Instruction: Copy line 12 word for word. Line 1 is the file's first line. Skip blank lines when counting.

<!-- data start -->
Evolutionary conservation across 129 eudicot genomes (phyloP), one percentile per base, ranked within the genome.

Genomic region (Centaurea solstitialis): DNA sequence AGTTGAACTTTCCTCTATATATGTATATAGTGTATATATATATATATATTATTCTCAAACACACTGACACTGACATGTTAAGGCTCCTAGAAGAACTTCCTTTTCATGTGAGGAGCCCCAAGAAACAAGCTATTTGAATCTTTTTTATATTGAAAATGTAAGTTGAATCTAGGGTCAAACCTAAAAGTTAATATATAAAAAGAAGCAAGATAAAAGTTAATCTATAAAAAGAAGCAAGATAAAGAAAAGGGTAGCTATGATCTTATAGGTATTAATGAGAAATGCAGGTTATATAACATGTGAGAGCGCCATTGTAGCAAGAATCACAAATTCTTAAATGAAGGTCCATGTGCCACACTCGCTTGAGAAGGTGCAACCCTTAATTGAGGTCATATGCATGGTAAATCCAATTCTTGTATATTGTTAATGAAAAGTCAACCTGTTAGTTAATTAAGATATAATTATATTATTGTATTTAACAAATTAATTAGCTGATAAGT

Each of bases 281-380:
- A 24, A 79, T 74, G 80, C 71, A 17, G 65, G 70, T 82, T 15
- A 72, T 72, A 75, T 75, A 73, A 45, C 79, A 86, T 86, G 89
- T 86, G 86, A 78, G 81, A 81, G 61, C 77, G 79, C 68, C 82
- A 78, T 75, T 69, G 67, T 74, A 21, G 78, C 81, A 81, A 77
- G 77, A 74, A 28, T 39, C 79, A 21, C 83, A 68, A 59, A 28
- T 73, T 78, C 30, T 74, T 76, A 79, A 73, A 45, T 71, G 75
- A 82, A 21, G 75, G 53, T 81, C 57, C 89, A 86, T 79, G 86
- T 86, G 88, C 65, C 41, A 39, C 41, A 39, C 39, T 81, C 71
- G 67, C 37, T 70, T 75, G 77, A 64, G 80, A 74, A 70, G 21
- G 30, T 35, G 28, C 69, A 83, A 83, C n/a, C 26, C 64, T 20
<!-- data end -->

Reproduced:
- G 67, C 37, T 70, T 75, G 77, A 64, G 80, A 74, A 70, G 21